Cup quarter-finals: Woodman hits landmark for Black Ferns as they progress with France, Ireland and Australia

France, who had won all their Pool B games on day one, and Fiji met in the first Cup quarter-final.

And it was the French, helped by two second half tries from Camille Grassineau, who came out on top 31-14.

Their other try scorers were Chloé Pelle, Coralie Bertrand and Jade Ulutule while Alowesi Nakoci and Reapi Ulunisau both bagged converted tries by Fiji early on as they built up a 14-5 half-time lead before France fought back.

Having finished second in Pool a on day one the hosts Canada were next up in the last eight against Pool C winners New Zealand.

They were cheered on by the crowd, but they came up against a slick New Zealand side and the 38-0 triumph for the latter also saw Portia Woodman go through the 200 try mark for her country on the circuit.

Indeed, the legendary Woodman scored two tries in the game early on in the first half with Sarah Hirini, Stacey Fluhler, Risi Pouri-Lane and Tenika Willison the others crossing.

Late tries by Katie Heffernan and Amee-Leigh Murphy Crowe saw Ireland come back from 14-7 down to beat USA 17-14 in the third Cup quarter-final.

Converted scores from Lucy Mulhall and Jaz Gray made it 7-7 at half-time and the Americans went up when Kristi Kirshe’s try was converted by

Nicole Heavirland with three minutes remaining before the late Irish sucker punch.

The fourth and final last eight tie was nowhere near as tight, Australia winning a one-sided tie against Spain 55-0.

Maddison Levi, Faith Nathan and Sharni Williams all scored try doubles with Charlotte Caslick, Dominique du Toit and Sariah Paki also crossing.

Fifth place: Canada beat USA to spark celebrations

In the final, the home support were on their feet in the first half as tries by Florence Symonds and Keyara Wardley, the latter converted by Olivia Apps, gave Canada a 12-0 advantage over USA.

USA started strongly after the break and scored a converted try through Kristi Kirshe to make it 12-7 while Krissy Scurfield was yellow carded for Canada after a high tackle.

No more points came before the sin binned player returned and Canada held on to spark wild celebrations in the stadium.

Earlier, Florence Symonds and Krissy Scurfield scored tries in the last four minutes of the tie as Canada wowed the crowd to see off Fiji 26-19 in the first fifth place semi-final.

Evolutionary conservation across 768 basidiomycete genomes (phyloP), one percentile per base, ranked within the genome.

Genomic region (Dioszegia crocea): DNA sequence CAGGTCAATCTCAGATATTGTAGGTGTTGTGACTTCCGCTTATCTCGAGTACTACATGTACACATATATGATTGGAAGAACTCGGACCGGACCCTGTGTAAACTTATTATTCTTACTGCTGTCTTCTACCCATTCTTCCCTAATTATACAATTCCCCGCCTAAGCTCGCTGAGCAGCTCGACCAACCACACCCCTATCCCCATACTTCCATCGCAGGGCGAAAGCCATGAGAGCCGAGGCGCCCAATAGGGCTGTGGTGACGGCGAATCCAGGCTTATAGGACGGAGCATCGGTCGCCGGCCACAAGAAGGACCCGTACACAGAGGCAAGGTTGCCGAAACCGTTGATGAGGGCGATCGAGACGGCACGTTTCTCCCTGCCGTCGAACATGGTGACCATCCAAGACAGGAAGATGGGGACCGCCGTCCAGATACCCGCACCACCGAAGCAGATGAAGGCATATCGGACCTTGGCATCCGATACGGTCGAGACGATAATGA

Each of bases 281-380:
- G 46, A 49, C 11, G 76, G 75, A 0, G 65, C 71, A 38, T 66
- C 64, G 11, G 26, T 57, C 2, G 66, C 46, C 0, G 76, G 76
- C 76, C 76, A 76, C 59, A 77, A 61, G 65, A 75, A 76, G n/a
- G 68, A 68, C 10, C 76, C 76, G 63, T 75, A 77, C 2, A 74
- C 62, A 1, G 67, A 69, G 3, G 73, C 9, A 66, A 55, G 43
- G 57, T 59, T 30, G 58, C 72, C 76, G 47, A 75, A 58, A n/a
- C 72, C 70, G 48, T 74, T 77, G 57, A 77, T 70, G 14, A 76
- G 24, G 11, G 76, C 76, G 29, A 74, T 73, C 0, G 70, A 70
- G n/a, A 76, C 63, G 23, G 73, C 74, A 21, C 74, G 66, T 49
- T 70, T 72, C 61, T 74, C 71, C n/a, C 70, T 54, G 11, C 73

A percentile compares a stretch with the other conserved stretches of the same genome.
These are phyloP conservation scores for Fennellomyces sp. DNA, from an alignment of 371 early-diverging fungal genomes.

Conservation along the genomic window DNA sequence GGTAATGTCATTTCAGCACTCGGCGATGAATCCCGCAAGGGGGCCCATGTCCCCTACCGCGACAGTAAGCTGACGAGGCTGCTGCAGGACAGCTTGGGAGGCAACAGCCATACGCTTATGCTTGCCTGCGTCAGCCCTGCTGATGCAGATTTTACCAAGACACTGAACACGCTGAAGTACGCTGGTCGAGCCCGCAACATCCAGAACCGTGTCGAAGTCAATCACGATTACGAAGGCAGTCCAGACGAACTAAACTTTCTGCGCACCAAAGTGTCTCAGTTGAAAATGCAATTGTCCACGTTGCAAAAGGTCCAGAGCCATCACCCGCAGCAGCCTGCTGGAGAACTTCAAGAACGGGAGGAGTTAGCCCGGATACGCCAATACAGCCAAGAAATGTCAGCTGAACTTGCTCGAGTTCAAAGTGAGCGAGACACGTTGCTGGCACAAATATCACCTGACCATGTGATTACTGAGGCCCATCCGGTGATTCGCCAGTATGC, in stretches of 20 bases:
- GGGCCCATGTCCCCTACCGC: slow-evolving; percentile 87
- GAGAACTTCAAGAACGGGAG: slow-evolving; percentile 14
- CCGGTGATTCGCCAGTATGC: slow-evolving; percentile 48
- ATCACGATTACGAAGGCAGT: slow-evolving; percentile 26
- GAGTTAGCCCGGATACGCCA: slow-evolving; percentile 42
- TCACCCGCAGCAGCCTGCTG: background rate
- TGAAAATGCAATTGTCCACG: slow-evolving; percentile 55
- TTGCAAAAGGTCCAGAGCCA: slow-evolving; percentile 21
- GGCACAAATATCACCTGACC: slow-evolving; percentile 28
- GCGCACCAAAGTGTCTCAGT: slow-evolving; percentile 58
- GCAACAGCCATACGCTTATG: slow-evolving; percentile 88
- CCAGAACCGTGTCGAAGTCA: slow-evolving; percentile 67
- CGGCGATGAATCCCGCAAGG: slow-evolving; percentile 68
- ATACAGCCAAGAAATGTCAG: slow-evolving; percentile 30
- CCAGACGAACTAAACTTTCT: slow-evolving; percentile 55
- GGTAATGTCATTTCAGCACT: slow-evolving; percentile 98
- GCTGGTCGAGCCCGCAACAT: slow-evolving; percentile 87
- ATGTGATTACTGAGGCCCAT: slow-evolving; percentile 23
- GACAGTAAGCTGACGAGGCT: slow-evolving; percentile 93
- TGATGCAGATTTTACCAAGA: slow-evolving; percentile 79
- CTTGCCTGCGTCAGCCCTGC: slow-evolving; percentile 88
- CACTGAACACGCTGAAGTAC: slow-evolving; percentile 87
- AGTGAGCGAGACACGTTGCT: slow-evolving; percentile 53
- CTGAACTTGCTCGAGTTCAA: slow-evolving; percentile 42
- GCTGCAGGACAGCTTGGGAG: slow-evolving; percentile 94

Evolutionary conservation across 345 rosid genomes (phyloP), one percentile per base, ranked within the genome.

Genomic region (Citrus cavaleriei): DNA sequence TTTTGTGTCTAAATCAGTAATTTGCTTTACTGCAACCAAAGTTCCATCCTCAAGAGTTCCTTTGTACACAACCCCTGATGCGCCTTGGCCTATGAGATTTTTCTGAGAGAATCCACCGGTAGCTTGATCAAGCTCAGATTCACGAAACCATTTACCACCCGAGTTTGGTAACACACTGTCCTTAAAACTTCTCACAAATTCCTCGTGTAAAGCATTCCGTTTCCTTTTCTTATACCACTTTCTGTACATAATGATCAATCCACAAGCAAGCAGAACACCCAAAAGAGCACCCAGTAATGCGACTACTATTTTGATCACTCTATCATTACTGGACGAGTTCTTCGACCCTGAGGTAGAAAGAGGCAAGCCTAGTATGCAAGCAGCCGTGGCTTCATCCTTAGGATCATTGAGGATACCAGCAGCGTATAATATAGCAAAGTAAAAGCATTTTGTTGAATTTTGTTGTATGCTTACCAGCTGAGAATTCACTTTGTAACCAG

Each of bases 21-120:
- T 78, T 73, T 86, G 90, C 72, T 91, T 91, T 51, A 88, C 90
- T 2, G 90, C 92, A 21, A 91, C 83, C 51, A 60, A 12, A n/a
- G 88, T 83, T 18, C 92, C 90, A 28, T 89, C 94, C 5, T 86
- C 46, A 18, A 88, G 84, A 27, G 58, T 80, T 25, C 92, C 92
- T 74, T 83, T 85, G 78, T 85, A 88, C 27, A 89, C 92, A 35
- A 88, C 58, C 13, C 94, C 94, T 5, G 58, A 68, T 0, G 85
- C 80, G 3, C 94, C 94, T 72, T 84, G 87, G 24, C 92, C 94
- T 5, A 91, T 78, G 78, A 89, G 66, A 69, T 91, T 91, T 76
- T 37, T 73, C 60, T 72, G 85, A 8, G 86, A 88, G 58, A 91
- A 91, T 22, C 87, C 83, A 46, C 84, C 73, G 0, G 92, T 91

Reapi Ulunisau (2) and Sesenieli Donu scored tries for Fiji - both converted by Lavenia Cavuru - earlier in the match.

However, the tries mentioned plus earlier ones from Keyara Wardley and Krissy Scurfield saw Canada come out on top.

USA set-up a mouth-watering fifth place play-off final with their near neighbours by beating Spain in their own semi-final 17-0.

Ilona Maher, Kristi Kirshe and Sarah Levy scored the tries for the Americans with Alena Olsen kicking one conversion.

Seventh place: Four tries from Fiji make sure they beat Spain to seventh

Tries by Alowesi Nakoci and Raijieli Daveua - both converted by Viniana Riwai - gave Fiji a 14-0 lead at half-time in the seventh place play-off final and set them on the way to a victory.

Alowesi Nakoci, with her second, and Reapi Ulunisau scored further tries for them after the interval in the 26-7 win, Lea Ducher scoring and converting Spain’s only try.

Ninth place: A brilliant first half in final sets up Brazil for ninth spot

A fast start in the final was what propelled Brazil to ninth place.

Mariana Nicolau, Rafaela Zanellato and Bianca Silva all scored first half tries - with one converted by Raquel Kochhann - as the Brazilians led 17-0.

Emma Uren pulled one back for England, but with a minute to go Thalia Costa’s try secured things for Brazil 24-7.

Earlier, Thalia Costa’s two tries led the way as Brazil defeated Mexico 34-5 in the first ninth place semi-final. During this match, Mexico scored their first ever try on the HSBC World Rugby Seven Series. 

Gabriela Lima, Rafaela Zanellato, Camilla Carvalo and Bianca Silva also scored while Mexico’s sole effort came from Zoe Tuyú.

England made sure they would be in the ninth place play-off final against Brazil by seeing off Japan 29-7 in their own last four clash.

Jade Shekells (2), Ellie Boatman, Abi Burton and Heather Cowell were the try scorers for the victors.

11th place: Japan ease to victory over Mexico

Japan controlled the 11th place play-off final from the first kick-off, eventually going on to defeat Mexico 45-0.

Mei Otani, Marin Kajiki, Yume Hirano, Hana Nagata (2), Chiaki Saegusa and Sakurako Yazaki scored tries for the victors with Hana Nagata kicking four conversions and Misaki Matsumura one.

Toulouse is the venue for the next sevens action

The next top level sevens action is in France later in May.

For the women it will be the final HSBC World Rugby Sevens Series event out of six for 2022 in France between May 20 and May 22.

 For the men it will be the seventh out of nine events for 2022 on the same dates.